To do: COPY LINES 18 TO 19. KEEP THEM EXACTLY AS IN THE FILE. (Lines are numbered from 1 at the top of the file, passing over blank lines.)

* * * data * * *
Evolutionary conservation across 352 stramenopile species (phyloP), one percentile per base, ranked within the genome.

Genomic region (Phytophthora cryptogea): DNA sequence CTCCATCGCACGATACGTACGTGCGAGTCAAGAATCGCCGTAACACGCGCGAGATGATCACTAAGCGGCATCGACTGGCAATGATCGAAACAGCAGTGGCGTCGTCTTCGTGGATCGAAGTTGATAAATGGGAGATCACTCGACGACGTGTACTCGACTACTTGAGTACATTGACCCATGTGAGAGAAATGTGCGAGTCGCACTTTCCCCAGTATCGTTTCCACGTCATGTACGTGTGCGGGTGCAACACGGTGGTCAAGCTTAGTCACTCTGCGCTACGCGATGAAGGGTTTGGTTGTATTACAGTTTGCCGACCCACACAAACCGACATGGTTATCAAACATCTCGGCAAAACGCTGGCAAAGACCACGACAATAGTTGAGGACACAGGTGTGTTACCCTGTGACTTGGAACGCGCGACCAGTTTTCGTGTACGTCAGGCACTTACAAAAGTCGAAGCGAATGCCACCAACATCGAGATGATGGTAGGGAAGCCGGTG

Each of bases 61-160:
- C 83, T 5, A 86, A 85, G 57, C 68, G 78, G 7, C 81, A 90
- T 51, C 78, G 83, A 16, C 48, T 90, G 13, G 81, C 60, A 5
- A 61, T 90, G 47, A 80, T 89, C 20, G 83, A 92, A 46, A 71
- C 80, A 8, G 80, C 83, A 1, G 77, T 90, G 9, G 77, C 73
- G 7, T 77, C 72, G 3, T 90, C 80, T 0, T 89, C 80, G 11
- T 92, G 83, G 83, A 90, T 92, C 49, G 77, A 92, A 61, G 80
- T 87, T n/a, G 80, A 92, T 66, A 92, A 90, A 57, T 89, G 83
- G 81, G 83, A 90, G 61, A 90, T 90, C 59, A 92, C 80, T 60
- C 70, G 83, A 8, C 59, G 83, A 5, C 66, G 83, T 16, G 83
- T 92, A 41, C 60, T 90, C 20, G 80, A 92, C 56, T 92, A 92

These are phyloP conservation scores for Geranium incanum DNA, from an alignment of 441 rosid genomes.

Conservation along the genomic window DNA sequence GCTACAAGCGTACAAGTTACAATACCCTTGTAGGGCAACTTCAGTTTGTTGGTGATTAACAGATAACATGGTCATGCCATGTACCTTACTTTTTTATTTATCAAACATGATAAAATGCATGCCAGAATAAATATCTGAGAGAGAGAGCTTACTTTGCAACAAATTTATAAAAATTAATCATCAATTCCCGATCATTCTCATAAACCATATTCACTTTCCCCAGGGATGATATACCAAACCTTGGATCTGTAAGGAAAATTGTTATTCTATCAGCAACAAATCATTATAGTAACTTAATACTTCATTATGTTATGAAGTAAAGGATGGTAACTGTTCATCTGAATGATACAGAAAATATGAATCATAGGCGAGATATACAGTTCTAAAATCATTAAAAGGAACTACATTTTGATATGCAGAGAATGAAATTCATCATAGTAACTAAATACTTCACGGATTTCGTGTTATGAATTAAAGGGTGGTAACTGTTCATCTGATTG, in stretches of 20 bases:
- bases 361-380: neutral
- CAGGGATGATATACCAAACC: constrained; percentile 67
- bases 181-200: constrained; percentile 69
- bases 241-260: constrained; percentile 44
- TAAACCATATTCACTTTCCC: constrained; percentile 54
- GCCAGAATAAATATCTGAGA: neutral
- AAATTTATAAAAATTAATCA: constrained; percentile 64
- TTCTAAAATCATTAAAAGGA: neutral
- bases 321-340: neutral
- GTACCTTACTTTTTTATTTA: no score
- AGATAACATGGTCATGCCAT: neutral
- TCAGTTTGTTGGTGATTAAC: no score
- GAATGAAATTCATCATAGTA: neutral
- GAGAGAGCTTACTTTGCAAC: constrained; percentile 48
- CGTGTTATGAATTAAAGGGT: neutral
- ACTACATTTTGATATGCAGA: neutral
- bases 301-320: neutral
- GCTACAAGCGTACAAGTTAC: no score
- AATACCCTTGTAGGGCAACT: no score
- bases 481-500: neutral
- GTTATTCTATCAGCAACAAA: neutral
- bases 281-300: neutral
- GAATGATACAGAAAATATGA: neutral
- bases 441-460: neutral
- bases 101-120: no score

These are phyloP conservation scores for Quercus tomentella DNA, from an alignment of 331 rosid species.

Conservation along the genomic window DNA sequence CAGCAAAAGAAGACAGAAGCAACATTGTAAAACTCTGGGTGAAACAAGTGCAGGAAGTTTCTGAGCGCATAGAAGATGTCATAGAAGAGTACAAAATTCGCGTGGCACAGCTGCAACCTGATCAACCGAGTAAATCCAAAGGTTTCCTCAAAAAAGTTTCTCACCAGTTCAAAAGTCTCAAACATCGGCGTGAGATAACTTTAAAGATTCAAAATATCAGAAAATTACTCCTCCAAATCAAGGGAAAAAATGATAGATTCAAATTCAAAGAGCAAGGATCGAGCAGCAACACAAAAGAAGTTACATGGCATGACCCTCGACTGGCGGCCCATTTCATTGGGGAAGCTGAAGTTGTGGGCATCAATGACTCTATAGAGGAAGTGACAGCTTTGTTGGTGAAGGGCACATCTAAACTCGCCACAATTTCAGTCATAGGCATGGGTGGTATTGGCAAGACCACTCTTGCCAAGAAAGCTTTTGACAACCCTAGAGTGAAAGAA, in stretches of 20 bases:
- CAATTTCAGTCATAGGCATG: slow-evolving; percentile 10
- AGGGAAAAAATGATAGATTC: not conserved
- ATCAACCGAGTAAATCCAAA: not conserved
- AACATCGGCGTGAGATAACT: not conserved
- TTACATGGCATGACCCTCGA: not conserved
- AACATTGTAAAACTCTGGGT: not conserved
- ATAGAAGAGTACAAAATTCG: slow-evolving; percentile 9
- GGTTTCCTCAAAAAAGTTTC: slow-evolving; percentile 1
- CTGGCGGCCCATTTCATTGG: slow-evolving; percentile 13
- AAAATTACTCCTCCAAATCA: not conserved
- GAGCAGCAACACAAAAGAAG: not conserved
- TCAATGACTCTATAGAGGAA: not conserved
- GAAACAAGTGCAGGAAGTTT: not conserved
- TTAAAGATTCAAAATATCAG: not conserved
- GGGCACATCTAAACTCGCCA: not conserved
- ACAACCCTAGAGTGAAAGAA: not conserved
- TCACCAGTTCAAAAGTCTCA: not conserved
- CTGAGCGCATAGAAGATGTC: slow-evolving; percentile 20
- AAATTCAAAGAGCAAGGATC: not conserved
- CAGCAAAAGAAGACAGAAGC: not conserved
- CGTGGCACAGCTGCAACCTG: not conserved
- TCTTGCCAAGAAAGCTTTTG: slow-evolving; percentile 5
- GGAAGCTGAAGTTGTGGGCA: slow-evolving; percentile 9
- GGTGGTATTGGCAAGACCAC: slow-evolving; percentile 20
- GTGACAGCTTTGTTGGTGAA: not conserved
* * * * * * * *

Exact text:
- bases 181-200: constrained; percentile 69
- bases 241-260: constrained; percentile 44